Report into international approaches to the regulation of GM and novel foods published
The study explored several aspects of food safety regulation, including definitions, underlying legislation, authorisation processes and production standards.
The FSA has published research which aims to capture different regulatory approaches and processes into GM and novel foods..
As the FSA continues to build its science and evidence base, following the UK’s departure from the EU, this report - which got underway in summer 2020 – will also help set out what systems operate around the world to regulate the international trade of these products.
Novel foods are defined as foods not consumed to a significant degree by humans in the EU before 15 May 1997. They are required to be authorised by the FSA before they can safely be placed on the market. Similarly, pre-market authorisation is also required for products under Genetic Modification Regulations, if separate to Novel Food Regulations.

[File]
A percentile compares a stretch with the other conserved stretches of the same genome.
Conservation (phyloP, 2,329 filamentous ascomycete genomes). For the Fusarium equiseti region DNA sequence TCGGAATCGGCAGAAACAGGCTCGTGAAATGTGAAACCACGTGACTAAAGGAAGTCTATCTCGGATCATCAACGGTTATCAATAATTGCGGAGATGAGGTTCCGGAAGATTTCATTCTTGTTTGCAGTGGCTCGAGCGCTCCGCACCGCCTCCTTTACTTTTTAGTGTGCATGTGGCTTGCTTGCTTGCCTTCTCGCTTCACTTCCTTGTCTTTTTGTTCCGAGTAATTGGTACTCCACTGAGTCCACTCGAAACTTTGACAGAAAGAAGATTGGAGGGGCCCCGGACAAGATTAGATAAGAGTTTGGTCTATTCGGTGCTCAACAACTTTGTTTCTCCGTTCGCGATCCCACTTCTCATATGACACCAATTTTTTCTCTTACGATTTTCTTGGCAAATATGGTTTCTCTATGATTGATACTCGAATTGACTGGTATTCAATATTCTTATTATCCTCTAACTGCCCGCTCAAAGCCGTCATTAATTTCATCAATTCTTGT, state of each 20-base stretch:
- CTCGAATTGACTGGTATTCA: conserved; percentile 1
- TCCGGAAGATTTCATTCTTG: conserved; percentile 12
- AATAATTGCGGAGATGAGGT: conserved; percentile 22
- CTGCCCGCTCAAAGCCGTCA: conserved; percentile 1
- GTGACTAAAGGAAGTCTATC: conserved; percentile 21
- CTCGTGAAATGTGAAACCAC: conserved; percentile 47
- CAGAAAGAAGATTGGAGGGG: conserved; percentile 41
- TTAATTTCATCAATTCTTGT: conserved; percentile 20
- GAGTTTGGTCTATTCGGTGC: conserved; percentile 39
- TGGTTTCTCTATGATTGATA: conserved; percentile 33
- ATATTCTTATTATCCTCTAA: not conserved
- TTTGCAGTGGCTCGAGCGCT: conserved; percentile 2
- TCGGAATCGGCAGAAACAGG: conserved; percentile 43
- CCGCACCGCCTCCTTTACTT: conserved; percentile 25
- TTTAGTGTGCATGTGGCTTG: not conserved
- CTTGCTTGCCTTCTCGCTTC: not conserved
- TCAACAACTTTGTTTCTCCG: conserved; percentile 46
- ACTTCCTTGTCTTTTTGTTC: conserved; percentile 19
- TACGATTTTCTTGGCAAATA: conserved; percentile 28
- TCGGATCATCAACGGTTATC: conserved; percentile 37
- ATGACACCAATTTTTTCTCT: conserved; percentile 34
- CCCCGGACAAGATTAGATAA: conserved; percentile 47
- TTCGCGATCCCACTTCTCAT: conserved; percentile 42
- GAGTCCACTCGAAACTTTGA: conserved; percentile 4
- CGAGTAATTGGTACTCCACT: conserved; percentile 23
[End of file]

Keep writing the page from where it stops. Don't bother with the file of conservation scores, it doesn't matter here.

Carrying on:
FSA Chief Scientific Adviser Prof Robin May said:
“As a responsible and independent government regulator, with consumer interests at heart, it is vital that we continue to carry out research into all elements of the food system – and we are open and transparent in doing so.
“We are committed to retaining the highest possible food standards. Any possible changes to regulatory processes, whether relating to GMOs, novel foods or anything else, would be a decision for ministers but we provide advice based on the very latest science and evidence available, ensuring that our absolute priority remains protection of public health.”
Meanwhile, the FSA awaits the publication of Defra’s consultation into the regulation of genetic technologies as a whole, due later this summer.
The full report can be found on the FSA website.